In 2018-19, the program could distribute as much as $14 million in tax credits, though the amount that can be donated has no cap. Indiana’s tax credit cap has steadily increased up from $2.5 million since 2009.

While the use of vouchers far outstrips the tax credit scholarships, the program is still sizable. It serves 348 private schools across the state. In 2017, the program awarded 9,349 scholarships totaling more than $16 million.

The National Conference of State Legislatures reports that as of 2017, 17 states had tax credit scholarship programs. The largest one in the country is in Florida, where many corporations participate and the program collects and doles out hundreds of millions of dollars each year.

Is the program controversial?

Yes, though it gets far less attention than Indiana’s voucher program, where families use state tax dollars to pay for private school tuition. It also predates vouchers, which weren’t allowed in the state until 2011.

Tax credit scholarship supporters say the donations benefit students in need who otherwise could attend the school of their choice. They also argue the programs can results in savings for states, as the cost for the tax credits is lower than the cost to educate students in public schools.

Critics of the program say it’s just another version of state-subsidized private school, not unlike vouchers. They also point out it is unclear whether these programs allow states to save money — partially because data on where students go to school and how they transfer between public and private schools can be hard to track.

In Indiana, students do not need to have attended a public school before receiving a tax credit scholarship, and the scholarships can pay up to the full tuition amount at their desired school.

What’s the IRS rule change that is causing the concerns?

It comes in response to a part of the 2017 federal tax bill that limited how much state and local taxes someone could deduct from their federal taxes — up to $10,000. Hiner said federal officials proposed the change to allow the government to get more revenue. Giving fewer opportunities for deductions means the government collects more in tax dollars.

In order to get around the $10,000 cap, some high-tax states, such as New York, California, and New Jersey, took advantage of tax credit programs. As a result, the IRS proposed new rules that prohibit the tax credit workaround, and that’s what has school choice supporters up in arms.

“The IRS had a good reason for taking action, but unfortunately in taking action against those bad actors, they swept in thousands of nonprofits across the country,” Hiner said.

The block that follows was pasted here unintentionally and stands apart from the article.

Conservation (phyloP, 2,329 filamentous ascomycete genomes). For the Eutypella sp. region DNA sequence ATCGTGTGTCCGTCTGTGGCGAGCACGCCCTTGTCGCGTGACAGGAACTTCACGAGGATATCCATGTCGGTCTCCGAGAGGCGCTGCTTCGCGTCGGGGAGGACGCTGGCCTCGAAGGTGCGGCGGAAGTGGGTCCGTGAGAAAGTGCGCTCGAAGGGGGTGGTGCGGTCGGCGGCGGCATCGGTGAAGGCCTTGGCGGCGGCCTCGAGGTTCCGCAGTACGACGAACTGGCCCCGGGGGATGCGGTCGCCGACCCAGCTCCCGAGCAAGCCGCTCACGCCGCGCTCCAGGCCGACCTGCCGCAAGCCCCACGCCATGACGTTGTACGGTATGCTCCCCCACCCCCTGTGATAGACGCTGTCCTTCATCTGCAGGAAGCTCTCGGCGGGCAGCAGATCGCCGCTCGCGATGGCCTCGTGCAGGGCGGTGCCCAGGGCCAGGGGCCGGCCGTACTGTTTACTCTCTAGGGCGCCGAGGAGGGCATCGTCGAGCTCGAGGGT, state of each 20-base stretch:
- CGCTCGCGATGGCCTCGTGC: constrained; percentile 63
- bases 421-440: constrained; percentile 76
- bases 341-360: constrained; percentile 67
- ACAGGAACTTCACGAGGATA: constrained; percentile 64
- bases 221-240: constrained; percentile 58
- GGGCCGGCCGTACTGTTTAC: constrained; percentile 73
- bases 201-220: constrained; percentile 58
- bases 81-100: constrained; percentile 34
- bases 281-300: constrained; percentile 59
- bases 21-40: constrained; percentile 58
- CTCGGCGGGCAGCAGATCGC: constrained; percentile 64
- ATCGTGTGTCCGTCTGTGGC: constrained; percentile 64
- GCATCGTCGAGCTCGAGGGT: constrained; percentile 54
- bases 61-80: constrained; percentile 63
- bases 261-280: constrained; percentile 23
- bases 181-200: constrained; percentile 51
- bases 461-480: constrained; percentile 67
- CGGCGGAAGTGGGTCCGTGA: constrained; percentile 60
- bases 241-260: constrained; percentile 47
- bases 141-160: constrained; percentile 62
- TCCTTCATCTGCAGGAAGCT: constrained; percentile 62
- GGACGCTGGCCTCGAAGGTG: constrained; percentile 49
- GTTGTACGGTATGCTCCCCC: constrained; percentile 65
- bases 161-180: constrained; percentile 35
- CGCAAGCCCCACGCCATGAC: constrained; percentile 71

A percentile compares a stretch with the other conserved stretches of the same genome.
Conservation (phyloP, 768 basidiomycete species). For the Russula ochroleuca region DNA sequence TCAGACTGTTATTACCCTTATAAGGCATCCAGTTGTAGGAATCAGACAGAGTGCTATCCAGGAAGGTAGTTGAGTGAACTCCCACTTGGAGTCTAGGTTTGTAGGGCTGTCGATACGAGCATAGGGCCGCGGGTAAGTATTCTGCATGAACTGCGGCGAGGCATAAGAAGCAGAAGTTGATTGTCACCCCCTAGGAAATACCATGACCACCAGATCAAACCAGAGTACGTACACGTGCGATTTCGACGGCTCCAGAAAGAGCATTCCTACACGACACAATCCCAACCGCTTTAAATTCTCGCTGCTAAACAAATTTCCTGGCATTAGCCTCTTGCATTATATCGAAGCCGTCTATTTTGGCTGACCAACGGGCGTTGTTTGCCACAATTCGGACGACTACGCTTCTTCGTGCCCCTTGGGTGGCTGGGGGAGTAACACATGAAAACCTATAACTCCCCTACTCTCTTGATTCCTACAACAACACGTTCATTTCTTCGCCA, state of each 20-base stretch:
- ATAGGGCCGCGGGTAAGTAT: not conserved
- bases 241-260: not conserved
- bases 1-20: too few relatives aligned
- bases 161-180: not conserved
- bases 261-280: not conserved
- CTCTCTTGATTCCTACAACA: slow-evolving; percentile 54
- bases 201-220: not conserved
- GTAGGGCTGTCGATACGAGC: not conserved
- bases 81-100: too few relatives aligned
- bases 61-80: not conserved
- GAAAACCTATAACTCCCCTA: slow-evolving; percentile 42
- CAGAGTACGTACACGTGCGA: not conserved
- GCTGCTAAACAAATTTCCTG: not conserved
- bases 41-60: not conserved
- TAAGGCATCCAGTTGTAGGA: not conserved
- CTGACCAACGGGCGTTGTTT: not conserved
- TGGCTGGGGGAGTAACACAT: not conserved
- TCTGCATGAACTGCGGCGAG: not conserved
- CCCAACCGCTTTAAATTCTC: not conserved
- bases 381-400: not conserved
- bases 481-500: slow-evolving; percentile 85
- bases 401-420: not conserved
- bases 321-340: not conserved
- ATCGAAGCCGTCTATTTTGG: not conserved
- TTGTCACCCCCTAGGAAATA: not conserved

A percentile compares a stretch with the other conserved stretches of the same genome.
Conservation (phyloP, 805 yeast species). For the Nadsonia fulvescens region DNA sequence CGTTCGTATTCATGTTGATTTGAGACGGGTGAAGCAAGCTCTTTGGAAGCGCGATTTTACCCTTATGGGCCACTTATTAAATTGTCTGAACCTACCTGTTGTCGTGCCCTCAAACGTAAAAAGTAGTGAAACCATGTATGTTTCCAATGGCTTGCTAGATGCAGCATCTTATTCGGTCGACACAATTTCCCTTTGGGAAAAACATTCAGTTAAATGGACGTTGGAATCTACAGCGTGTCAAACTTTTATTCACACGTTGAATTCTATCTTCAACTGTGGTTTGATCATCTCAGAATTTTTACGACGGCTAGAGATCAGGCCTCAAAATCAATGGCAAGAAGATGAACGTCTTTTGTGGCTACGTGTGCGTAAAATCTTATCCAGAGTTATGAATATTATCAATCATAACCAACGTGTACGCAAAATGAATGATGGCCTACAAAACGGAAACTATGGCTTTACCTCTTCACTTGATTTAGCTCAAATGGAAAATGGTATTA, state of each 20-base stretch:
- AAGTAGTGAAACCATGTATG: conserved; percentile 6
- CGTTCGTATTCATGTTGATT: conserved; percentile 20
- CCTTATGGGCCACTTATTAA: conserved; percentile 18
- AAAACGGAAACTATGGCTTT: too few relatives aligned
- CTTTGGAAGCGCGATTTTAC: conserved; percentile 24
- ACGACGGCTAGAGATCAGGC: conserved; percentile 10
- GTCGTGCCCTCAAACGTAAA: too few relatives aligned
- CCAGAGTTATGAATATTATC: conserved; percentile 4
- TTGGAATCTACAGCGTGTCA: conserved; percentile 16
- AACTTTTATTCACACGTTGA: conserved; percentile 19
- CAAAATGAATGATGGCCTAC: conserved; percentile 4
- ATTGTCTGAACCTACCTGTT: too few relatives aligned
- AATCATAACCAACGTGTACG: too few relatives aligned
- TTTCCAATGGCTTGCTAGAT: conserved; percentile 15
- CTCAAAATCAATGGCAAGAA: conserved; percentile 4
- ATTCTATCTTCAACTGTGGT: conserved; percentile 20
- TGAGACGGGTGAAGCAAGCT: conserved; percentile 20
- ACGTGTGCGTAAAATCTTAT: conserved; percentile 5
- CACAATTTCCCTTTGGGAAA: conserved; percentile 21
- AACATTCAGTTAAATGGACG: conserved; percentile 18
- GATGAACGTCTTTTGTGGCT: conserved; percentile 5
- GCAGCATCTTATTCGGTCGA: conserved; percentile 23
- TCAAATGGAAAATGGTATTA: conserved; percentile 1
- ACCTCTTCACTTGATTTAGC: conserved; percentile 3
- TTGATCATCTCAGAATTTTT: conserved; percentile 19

How will the rule change affect Indiana?

Advocates hope is that Indiana won’t take as big a hit as other states with higher taxes.

In a press release, the treasury department said most taxpayers will not be affected by the change, with about 1 percent of taxpayers seeing “an effect on tax benefits for donations to school choice tax credit programs.”

It’s really not clear yet if that will come to pass, Hiner said, because taxes won’t be filed until next year. No one can really say now how donors might change their behavior.

The state-approved nonprofit “scholarship granting organizations” that manage private tuition scholarship funds are already fielding questions from donors. Indiana has seven such organizations, six of which are currently granting scholarships.

“The one thing we’re stressing with everyone is to always contact your accountant, financial advisor, or tax preparer to walk through what the impacts could be,” said Betsy Wiley, executive director of the Institute for Quality Education, one of the state’s scholarship granting organizations.

But in Indiana, according to an analysis from CNBC, taxpayers on average don’t claim deductions over $10,000. While the rule change could impact corporations or very large individual donors, most Hoosiers don’t fall in those categories. The vast majority of donors are individuals, and 43 percent of those donations are for less than $1,000, Wiley said.

Wiley hopes the federal government decides to pause implementing these new rules until after taxes for 2018 are filed. This would give donors and nonprofits more time to understand what the effect might be so they can adjust at the state level.

Federal officials are collecting feedback through November, when there will be another hearing on the rules.